Residents glad sea lettuce cleaned up

By Joseph Aldridge

1 comment

Offensive odours from Tauranga's harbourside suburbs have heralded the beginning of another summer of sea lettuce infestations.

Sea lettuce grows prolifically during El Nino weather patterns (such as this year) and commonly washes ashore inside the Tauranga harbour where it collects on the foreshore and rots. The algae's high sulphur content causes it to let off a particularly offensive smell.

Readers on have remarked on the bad smells around the Avenues, Fraser Cove and Welcome Bay areas recently.

"Around near where Hairini is ... where Bayshore Hot Pools used to be, it reeks!!!!!" Michael Lancaster said.

"Certainly does stink especially on hot days - not nice - smells like silage," Gill Watson said.

Tauranga City Council and Bay of Plenty Regional Council have budgeted $80,000 to pay for the rotting sea lettuce to be scooped up and taken away.

A city council spokesman said a complaint normally triggered clean-ups.

So far this season, the council has received five complaints from Matua residents and conducted two clean-ups. During the most recent clean-up this week, foreshore areas between Fergusson Park and Kulim Park were scraped and more than 100 tonnes of sea lettuce removed.

Rose Algie, who lives at Kulim Ave's far western end, said she was grateful the council was removing the seaweed. "In October, it was particularly bad and it actually smelt the whole house out and we had visitors and I remember being quite conscious of it."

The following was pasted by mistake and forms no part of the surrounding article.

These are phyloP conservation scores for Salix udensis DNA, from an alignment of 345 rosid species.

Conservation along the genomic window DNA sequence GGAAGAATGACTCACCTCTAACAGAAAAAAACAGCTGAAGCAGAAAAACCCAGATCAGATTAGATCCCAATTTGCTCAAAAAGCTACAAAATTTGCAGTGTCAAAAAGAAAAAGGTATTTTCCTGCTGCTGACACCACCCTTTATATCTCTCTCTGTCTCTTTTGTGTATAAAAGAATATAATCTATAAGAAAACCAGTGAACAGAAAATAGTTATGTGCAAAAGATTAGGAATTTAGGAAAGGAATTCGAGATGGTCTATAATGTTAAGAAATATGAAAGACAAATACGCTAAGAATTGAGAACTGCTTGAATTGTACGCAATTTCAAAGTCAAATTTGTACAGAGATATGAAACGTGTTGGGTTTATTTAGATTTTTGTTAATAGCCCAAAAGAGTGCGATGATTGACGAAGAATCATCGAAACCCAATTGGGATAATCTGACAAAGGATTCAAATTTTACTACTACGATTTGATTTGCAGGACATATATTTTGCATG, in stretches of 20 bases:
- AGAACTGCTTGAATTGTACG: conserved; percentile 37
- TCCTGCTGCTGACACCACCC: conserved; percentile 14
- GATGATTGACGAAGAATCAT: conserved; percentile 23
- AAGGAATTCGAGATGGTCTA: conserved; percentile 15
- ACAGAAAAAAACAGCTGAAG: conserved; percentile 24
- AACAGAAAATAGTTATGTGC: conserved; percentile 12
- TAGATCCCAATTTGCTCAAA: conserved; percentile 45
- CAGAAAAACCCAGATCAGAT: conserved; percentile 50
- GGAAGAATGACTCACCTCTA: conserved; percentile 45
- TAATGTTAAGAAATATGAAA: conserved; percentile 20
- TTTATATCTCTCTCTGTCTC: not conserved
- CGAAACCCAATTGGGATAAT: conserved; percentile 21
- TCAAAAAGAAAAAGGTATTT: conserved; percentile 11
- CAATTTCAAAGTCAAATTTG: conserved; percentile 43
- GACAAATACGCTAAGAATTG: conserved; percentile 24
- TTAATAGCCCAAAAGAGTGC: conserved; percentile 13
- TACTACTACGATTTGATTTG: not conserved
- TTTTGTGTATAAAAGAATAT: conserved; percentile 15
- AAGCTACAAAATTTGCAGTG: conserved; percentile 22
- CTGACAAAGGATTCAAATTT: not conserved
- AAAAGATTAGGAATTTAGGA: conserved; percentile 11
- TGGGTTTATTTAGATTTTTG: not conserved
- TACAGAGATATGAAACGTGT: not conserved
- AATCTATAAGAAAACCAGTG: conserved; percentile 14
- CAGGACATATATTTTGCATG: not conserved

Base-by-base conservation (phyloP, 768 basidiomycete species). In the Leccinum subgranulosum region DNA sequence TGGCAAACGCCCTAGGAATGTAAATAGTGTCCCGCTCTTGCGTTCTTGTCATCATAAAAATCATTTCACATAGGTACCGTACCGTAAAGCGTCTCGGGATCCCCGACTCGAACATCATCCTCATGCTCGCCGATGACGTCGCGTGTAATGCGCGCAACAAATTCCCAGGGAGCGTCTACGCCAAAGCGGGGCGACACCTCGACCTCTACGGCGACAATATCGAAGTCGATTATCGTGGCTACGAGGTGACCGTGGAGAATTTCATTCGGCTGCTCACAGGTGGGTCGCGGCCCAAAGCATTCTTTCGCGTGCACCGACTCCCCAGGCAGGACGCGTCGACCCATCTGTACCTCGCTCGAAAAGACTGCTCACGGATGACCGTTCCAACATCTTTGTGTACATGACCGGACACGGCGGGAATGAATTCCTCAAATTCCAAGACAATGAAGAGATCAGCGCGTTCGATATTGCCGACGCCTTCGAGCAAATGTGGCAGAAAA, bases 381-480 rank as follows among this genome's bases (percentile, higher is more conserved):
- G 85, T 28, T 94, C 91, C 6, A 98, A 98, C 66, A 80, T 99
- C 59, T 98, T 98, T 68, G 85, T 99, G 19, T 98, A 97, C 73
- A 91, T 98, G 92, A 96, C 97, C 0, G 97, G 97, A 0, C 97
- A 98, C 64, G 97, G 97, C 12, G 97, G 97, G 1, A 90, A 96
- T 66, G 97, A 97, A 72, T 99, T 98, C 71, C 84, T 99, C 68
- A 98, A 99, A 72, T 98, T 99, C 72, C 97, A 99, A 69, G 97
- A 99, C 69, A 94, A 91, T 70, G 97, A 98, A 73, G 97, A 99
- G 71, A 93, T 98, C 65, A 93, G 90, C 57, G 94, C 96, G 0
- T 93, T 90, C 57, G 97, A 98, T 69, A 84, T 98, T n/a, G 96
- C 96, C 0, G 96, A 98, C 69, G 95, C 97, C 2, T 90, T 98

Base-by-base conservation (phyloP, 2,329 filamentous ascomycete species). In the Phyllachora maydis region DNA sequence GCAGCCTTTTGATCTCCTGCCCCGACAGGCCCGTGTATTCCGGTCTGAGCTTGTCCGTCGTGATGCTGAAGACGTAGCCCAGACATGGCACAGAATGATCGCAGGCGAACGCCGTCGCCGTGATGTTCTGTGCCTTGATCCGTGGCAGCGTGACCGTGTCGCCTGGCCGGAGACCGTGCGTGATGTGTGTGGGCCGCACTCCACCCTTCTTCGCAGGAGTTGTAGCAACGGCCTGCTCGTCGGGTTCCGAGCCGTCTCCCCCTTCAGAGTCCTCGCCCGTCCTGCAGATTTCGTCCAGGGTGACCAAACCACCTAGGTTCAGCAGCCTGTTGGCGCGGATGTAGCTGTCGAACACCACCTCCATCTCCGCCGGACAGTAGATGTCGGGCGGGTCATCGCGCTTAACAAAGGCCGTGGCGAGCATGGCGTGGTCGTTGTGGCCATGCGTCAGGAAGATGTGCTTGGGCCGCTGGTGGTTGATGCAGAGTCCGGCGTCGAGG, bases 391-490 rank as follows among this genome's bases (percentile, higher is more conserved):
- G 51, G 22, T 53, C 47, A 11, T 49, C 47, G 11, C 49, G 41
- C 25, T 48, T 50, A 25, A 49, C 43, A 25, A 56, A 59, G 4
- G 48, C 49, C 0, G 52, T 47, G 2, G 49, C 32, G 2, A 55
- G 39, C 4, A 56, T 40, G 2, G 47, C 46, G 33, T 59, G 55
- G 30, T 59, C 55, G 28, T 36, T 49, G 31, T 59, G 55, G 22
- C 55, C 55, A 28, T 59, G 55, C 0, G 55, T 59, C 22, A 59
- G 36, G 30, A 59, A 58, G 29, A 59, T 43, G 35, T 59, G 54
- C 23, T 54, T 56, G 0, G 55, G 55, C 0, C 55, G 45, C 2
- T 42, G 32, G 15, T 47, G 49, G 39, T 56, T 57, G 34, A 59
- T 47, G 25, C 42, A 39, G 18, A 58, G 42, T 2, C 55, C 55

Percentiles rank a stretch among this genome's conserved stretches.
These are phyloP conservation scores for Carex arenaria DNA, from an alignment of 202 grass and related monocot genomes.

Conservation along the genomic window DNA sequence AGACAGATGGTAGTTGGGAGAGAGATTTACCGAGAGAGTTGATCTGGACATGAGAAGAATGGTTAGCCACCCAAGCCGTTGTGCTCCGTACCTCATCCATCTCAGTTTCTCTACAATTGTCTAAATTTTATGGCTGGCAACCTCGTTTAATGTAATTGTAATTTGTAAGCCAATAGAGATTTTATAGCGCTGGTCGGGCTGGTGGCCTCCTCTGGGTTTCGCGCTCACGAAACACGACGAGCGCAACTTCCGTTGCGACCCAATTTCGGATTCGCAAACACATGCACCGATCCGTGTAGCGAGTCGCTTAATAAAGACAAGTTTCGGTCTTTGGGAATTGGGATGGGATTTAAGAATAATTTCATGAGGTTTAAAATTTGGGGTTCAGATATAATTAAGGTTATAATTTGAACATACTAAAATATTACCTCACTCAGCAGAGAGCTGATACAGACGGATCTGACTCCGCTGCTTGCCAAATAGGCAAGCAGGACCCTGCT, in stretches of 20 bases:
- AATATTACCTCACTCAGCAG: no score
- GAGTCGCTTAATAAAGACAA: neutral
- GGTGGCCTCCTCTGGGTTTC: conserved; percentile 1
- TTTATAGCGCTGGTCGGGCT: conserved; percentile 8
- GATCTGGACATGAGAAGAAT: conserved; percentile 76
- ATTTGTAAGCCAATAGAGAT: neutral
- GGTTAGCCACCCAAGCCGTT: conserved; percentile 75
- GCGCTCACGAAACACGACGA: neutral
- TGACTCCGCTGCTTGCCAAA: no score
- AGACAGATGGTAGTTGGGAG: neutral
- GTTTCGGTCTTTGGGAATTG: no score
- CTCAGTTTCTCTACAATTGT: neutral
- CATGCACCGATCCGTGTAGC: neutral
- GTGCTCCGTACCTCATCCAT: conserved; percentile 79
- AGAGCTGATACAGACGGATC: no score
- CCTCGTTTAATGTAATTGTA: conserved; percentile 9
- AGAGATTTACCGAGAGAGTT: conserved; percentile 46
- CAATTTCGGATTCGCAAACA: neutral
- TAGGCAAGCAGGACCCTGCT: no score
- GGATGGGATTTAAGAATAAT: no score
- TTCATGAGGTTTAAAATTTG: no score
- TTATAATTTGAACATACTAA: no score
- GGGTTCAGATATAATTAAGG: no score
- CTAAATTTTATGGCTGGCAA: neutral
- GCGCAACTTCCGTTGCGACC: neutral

Another Kulim Ave resident said some days the smell was "dreadful".

"It's revolting, but it depends on the heat and which way the wind is blowing."

Regional council Tauranga Harbour programme co-ordinator Bruce Gardner said sea lettuce grew rapidly at this time of year and as a result large amounts could build up on a beach within a couple of days. "We are keeping a close eye on all of the usual build-up spots and our clean-up contractor is ready to act at short notice.

"We have carried out a preliminary trial with a screw press, to see whether we can reduce the volume and weight of sea lettuce to reduce cartage costs.

"We are also running a home garden mulching trial. This trial will continue right through to the end of summer and results are expected to be available in about July 2013."

Last year, 300 tonnes were collected, but 1187 tonnes were collected over the 2010/11 summer and 2815 tonnes over the 2009/10 summer.

- Bay of Plenty Times

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